Although the RET Review panel was not due to deliver its final report to Abbott’s office until late July, it was to “consult” with draft findings before that delivery. That is when the RET Review panel was instructed to “look more closely” — as the AFR puts it — at the option to close the target to any new entrants, and possibly to await the result of Australian Energy Market Operator estimates, which showed no new capacity was needed on the eastern states’ grid for at least another 10 years. The fossil fuel generators, which are largely responsible for that excess capacity, fear that more renewables would mean more early closures for ageing coal plants.
Whether the Abbott government finally agrees with a scaled back target or an effective closure, any changes seem likely to be blocked in the Senate, where the Palmer United Party has promised to side with Labor and the Greens.
But it matters not. The large-scale renewable energy industry has already ground to a halt. No new projects have reached financial closure since the election of the Abbott government, and the Abbott government knows that even by doing nothing — apart from allowing continued uncertainty — no new projects will come to market.
Households will also be affected. They have so far contributed $12 billion of the $18 billion invested in renewables over recent years, initially driven by generous feed — in tariffs and then as a hedge against rising electricity prices once those tariffs were removed. The government, though, can remove some of those remaining incentives that defray the upfront cost of the system, without needing legislative changes. Industry experts say that could cause the rooftop solar market to fall by one-third or even half, with the loss of thousands of jobs.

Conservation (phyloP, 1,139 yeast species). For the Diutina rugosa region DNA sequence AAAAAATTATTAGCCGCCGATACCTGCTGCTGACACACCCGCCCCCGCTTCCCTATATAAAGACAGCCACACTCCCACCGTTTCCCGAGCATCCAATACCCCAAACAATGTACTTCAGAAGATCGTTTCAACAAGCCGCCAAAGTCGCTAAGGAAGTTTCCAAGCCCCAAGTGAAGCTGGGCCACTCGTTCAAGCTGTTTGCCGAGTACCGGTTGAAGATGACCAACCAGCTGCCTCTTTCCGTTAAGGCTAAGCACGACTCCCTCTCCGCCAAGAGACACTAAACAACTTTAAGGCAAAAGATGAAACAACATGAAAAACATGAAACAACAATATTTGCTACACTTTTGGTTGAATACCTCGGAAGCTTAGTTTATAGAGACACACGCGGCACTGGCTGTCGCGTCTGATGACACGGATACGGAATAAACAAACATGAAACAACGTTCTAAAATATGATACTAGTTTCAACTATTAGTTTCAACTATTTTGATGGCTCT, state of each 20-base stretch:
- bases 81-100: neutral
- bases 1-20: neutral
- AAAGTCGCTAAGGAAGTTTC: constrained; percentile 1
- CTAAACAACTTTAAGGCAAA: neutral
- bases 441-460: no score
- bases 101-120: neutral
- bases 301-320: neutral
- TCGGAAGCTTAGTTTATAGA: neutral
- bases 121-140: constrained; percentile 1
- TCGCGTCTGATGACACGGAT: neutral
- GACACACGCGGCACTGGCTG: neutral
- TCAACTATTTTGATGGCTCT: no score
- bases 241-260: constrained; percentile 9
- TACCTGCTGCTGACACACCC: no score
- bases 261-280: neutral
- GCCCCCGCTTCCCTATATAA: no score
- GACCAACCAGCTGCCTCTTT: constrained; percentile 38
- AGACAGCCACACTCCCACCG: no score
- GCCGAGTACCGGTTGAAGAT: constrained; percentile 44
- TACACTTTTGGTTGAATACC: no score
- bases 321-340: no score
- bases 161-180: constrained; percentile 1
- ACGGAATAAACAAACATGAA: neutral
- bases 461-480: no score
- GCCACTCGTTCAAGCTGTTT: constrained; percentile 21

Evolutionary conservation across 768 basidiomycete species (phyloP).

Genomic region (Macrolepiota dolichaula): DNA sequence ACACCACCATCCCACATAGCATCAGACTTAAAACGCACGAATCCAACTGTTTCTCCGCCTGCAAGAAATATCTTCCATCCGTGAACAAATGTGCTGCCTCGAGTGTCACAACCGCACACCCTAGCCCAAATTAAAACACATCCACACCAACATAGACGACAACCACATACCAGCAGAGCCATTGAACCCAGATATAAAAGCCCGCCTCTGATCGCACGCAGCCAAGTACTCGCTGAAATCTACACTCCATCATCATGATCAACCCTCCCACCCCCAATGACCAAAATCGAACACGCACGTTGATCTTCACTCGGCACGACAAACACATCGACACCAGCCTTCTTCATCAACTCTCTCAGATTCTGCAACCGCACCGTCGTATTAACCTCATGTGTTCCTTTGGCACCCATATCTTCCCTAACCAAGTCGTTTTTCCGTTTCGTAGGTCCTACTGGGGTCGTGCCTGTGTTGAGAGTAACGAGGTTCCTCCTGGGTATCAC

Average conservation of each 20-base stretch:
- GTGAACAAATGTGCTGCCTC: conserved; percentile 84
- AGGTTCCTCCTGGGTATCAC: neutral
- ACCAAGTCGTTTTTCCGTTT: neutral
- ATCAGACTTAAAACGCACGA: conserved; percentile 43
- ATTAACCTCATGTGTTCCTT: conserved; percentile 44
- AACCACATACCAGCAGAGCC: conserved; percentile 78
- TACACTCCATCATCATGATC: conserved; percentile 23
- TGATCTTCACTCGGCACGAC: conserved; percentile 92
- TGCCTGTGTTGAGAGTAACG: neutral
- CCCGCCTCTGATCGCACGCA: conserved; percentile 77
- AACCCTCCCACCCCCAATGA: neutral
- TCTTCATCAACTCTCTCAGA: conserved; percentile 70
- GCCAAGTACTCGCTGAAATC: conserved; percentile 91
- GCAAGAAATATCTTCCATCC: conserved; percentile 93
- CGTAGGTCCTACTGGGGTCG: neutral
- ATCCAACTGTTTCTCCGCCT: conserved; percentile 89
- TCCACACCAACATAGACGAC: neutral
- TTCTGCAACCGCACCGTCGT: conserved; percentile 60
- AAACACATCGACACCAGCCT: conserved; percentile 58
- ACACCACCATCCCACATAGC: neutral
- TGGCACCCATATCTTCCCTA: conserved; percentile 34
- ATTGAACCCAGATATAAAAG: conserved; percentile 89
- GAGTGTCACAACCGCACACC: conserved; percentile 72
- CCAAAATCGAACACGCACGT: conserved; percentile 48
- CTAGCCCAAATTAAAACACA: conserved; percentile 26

Meanwhile, state governments — with huge vested interests in state-owned networks and generators — continue to act against renewables. The Western Australian government is even canvassing importing coal from Indonesia rather than moving to develop renewable energy projects at home, while in Queensland, businesses have been hit by a whopping $500-a-day service charge (essentially to read the meter) to dissuade them from installing solar.
The renewable energy industry — which possibly unwisely sought to negotiate a “compromise deal” with the big three utilities in 2013 — said a move to halt the target would be “devastating” to the industry.
“Such a move would be reckless, given the government’s own analysis shows slashing the RET would save no money on power bills, yet would devastate billions of dollars of investments made in good faith in renewable energy projects across the country,” Clean Energy Council acting CEO Kane Thornton said.
“Hundreds of Australian and international investors have built their businesses based on the strong bipartisanship of this policy which has existed in legislation since 2001. Tearing up this bipartisanship, and the policy itself, would show that the Australian energy sector is clearly not open for business — it would stop industry dead and smash investments that have already been made.”
Some international groups, such as US solar developer Recurrent Energy, have already packed up. Others, including Goldwind and Trina, have warned of the potential fallout, while Australian groups Pacific Hydro and Infigen Energy are directing their efforts overseas.
The Australian Solar Council echoed the CEC remarks. It is taking its “Save Solar” campaign to marginal electorates, with the first stop at the northern Brisbane seat of Petrie, held by the LNP’s Luke Howarth, this Thursday. The ability to make solar a potent political issue — many marginal electorates boast more than 20% solar penetration — appears to be their last resort.
“Solar saves money, creates jobs and shifts votes. The Abbott government is about to find out how much Australians love solar and the Renewable Energy Target,” American Solar Council CEO John Grimes said.